My partners and I at Top Practices work with professionals on a daily basis and know the struggles of achieving professional and personal goals. Being optimistic as we develop and set out to achieve our goals increases our chance of achieving them. When the going gets tough a little positive self-talk can keep you moving toward your goal.
I often refer to the story of “The Little Engine that Could” remembering how this little engine took on such a big job that other engines who were mightier that he would not and how he kept going to succeed at completing his task by telling himself over and over “I think I can.”
“The Little Engine that Could is an illustrated children’s book that was first published in the United States in 1930 by Platt and Munk. The story is used to teach children the value of optimism and hard work. Based on a 2007 online poll, the National Education Association named the book on its “Teachers’ Top 100 Books for Children.”
An early short synopsis of the story is below:
A little railroad engine was employed about a station yard for such work as it was built for, pulling a few cars on and off the switches. One morning it was waiting for the next call when a long train of freight-cars asked a large engine in the roundhouse to take it over the hill. “I can’t; that is too much a pull for me,” said the great engine built for hard work. Then the train asked another engine, and another, only to hear excuses and be refused. In desperation, the train asked the little switch engine to draw it up the grade and down on the other side. “I think I can,” puffed the little locomotive, and put itself in front of the great heavy train. As it went on the little engine kept bravely puffing faster and faster, “I think I can, I think I can, I think I can.”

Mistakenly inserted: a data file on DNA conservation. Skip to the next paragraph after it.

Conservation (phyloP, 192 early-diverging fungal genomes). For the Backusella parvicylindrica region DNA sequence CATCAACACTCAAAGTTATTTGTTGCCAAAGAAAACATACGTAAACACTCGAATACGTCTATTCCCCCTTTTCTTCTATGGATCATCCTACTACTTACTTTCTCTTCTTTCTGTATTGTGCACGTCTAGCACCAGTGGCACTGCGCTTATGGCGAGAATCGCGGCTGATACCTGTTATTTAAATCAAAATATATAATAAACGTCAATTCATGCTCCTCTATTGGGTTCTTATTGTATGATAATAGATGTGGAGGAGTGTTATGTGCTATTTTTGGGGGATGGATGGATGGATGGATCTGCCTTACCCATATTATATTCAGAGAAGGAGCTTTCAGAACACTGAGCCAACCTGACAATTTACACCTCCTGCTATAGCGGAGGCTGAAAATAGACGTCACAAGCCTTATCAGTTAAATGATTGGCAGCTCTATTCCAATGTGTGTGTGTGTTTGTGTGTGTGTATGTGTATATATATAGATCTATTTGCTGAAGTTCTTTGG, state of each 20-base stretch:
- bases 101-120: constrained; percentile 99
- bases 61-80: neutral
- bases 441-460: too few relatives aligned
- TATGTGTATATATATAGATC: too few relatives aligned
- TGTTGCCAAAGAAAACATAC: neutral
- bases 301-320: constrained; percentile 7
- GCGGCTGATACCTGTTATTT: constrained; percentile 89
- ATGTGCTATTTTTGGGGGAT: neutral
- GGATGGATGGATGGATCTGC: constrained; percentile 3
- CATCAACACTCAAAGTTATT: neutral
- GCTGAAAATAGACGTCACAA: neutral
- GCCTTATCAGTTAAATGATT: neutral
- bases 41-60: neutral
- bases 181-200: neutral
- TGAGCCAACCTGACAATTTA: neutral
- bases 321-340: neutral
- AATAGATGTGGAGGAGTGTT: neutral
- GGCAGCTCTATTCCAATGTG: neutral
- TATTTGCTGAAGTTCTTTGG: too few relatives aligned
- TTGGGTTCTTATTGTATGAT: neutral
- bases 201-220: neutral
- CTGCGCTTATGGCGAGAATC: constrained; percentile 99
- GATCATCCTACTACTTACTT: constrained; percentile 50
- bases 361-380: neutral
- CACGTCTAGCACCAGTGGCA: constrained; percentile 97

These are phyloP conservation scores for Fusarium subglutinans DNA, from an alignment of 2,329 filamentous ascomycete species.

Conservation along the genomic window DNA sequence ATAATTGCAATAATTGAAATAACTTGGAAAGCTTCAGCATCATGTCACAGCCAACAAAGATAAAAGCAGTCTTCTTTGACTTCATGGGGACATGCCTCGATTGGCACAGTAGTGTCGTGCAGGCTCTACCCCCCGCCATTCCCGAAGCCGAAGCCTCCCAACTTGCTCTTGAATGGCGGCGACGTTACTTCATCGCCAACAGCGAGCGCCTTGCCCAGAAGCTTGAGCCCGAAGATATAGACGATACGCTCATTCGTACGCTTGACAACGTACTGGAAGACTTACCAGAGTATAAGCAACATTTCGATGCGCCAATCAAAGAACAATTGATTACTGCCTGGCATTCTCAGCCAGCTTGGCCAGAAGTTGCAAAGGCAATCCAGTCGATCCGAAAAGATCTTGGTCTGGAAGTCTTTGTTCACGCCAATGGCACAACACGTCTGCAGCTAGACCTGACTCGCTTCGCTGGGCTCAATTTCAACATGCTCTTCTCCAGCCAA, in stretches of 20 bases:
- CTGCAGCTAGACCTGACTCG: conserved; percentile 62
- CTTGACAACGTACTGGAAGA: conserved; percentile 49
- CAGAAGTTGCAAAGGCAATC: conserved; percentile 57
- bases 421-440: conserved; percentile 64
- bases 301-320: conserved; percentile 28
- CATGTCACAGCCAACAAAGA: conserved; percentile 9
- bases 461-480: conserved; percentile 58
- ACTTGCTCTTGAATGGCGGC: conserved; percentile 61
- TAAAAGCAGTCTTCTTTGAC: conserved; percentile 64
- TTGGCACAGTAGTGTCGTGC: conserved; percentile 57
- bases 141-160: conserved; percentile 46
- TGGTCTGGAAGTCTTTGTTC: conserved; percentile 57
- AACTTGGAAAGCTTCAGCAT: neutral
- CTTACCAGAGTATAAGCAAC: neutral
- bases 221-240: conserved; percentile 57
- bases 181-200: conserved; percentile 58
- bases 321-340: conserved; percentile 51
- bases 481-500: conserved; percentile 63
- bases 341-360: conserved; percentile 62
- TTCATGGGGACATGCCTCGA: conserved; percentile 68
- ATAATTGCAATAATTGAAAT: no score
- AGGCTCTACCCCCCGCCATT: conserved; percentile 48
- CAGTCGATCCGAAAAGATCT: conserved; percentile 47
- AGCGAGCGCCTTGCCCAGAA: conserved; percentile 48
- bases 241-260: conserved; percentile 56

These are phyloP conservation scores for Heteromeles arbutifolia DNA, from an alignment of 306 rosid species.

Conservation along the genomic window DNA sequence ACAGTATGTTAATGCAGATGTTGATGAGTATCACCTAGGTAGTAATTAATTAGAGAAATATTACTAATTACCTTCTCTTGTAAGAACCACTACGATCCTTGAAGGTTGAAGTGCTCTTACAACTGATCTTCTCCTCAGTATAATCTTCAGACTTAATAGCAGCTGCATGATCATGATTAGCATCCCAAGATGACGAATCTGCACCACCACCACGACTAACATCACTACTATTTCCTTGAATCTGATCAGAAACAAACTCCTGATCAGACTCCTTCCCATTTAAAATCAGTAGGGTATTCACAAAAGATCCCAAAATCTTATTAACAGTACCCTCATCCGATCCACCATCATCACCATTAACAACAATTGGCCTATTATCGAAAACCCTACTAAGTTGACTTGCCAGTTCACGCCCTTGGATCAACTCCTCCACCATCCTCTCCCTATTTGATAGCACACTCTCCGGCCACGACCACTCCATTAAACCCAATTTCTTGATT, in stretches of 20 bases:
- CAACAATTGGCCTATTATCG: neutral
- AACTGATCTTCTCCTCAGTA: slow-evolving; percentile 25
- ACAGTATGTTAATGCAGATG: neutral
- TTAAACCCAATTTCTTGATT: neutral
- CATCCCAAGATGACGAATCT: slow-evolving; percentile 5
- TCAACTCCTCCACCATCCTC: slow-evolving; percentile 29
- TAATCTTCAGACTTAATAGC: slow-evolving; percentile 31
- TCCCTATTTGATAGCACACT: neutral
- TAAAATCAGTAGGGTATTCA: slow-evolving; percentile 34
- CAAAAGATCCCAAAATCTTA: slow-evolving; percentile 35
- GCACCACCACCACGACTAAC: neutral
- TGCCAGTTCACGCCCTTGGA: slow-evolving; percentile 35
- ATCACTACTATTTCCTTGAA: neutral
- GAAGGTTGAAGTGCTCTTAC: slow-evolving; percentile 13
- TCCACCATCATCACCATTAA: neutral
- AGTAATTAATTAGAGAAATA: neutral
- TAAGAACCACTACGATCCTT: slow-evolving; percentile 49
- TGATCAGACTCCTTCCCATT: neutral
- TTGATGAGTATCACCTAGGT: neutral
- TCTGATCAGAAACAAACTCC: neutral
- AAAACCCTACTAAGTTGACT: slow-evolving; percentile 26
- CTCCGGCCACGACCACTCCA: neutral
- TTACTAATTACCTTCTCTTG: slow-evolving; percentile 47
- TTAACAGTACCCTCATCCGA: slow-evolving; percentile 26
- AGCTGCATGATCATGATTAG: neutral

As it neared the top of the grade, which had so discouraged the larger engines, it went more slowly. However, it still kept saying, “I—think—I—can, I—think—I—can.” It reached the top by drawing on bravery and then went on down the grade, congratulating itself by saying, “I thought I could, I thought I could.”
If you do not think you can you will not, if you do and pursue until the end you will be enriched with the knowledge that there are no limits to what you can achieve.
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